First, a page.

While there is no direct evidence to support "Landmarkism" or "Successionism" in church history, the modern Baptist movement owes its theological heritage to the earlier "Frei Kirche" movement as embodied in the writings of Balthasar Hubmaier, an early Anabaptist theologian, who was martyred for his beliefs on the rite of baptism in the early days of the Protestant Reformation. No doubt, the various beliefs of Baptists can be "discovered" through independent study; however, church history does not seem to support the notion that movements began ad hoc or in a vacuum. While the Southern Baptist Convention's stand (as articulated by McBeth) is that the modern Baptist movement is a part of the larger Protestant movement, that does not automatically delete the earlier influences of others who published and advocated some or all of the distinctive views that identify modern Baptists. The Baptist movement is in the larger context of theological movements of dissent since the official birth of the Roman Catholic Church at the Council of Nicea.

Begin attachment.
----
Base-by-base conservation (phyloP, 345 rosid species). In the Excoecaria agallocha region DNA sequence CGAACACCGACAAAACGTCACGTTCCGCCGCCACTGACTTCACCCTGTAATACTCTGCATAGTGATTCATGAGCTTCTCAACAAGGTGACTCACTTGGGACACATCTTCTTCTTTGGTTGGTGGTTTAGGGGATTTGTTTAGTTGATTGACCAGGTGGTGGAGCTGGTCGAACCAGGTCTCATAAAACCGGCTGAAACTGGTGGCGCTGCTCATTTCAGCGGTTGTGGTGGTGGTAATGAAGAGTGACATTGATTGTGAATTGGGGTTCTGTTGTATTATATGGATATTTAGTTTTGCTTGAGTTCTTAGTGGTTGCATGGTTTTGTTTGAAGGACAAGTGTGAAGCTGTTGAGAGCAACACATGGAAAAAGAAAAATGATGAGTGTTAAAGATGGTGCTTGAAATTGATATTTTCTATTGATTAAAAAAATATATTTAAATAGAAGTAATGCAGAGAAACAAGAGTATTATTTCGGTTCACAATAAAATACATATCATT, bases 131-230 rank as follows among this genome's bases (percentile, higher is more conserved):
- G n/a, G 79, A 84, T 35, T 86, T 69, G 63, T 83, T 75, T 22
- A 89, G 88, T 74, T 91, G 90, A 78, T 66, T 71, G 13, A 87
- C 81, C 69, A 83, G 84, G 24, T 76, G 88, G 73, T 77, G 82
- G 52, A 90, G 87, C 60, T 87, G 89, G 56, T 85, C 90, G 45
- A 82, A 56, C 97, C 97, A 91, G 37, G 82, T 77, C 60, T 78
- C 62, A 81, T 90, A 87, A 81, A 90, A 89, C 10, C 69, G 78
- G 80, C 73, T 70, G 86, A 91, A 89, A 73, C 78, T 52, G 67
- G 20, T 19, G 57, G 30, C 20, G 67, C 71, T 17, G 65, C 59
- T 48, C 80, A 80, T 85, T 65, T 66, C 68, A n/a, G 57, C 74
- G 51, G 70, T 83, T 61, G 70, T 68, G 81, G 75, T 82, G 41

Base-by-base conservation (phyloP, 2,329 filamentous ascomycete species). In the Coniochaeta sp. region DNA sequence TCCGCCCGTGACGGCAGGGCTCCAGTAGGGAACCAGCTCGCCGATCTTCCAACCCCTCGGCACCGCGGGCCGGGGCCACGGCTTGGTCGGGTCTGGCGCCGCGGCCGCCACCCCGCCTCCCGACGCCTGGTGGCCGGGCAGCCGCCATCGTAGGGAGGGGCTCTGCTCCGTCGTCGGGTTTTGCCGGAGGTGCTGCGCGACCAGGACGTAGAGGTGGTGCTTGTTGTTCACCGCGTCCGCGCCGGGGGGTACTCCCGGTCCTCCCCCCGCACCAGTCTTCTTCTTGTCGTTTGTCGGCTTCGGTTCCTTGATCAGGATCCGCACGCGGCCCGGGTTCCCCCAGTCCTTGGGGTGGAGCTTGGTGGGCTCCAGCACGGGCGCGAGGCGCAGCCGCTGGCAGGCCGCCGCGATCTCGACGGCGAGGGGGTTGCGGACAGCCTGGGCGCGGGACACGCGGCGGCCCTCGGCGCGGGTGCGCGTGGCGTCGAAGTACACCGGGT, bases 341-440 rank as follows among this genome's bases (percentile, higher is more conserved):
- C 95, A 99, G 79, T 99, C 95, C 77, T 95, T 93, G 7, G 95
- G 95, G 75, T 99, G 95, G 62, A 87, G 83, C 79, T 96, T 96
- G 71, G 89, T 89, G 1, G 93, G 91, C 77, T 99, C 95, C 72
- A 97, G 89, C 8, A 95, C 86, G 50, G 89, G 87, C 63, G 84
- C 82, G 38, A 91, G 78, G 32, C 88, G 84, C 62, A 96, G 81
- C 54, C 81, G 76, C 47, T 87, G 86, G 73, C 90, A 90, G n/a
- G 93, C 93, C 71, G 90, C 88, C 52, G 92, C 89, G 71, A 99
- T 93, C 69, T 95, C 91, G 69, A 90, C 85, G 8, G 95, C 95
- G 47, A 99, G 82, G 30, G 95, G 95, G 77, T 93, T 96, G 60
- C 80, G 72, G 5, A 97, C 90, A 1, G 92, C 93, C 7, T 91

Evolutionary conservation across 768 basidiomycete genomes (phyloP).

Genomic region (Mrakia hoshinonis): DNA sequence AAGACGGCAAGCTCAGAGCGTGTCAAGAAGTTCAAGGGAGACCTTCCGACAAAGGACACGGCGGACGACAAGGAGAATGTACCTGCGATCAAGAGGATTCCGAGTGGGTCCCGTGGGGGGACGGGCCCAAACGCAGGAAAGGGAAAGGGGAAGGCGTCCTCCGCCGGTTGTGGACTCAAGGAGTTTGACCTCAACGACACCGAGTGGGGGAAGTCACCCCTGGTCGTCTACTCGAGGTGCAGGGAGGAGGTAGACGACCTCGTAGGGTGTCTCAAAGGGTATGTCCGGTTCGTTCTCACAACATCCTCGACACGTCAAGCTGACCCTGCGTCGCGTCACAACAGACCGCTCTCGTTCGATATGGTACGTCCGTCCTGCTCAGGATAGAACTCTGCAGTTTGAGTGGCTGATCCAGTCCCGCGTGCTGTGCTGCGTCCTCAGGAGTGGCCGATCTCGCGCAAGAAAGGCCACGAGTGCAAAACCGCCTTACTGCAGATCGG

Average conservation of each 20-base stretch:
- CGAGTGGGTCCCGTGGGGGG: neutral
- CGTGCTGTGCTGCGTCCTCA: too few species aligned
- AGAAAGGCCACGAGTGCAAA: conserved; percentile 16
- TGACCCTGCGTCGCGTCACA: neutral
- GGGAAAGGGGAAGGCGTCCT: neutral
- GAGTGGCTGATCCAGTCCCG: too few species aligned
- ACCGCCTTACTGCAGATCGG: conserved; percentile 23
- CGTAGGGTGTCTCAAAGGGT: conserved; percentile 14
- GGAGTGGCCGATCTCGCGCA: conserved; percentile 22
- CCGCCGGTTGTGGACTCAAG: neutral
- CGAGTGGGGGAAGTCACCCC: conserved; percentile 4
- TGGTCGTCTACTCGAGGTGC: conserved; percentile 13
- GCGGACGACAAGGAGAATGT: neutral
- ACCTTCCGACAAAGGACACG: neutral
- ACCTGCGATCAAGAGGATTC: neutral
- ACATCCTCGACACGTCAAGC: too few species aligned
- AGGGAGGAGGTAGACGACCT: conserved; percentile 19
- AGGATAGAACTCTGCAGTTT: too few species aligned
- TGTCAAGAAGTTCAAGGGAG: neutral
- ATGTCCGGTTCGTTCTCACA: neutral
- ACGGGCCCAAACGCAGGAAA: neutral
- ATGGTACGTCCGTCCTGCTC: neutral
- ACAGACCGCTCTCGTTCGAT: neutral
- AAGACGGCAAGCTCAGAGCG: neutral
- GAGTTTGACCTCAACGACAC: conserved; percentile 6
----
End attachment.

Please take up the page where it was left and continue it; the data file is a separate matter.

Baptist comes from the Greek word βαπτιστής (baptistés, "baptist," also used to describe John the Baptist), which is related to the verb βαπτίζω (baptízo, "to baptize, wash, dip, immerse"), and the Latin baptista, and is in direct connection to "the baptizer," John the Baptist.
As a first name it has been used in Europe from the twelfth century also as Baptiste, Jan-Baptiste, Jean-Baptiste, John-Baptist; and in the Netherlands at least since the seventeenth century, often in combinations like Jan Baptist or Johannes Baptist. As a last name it has been used since the thirteenth century. Other variations also commonly used are Baptiste, Baptista, Battiste, Battista.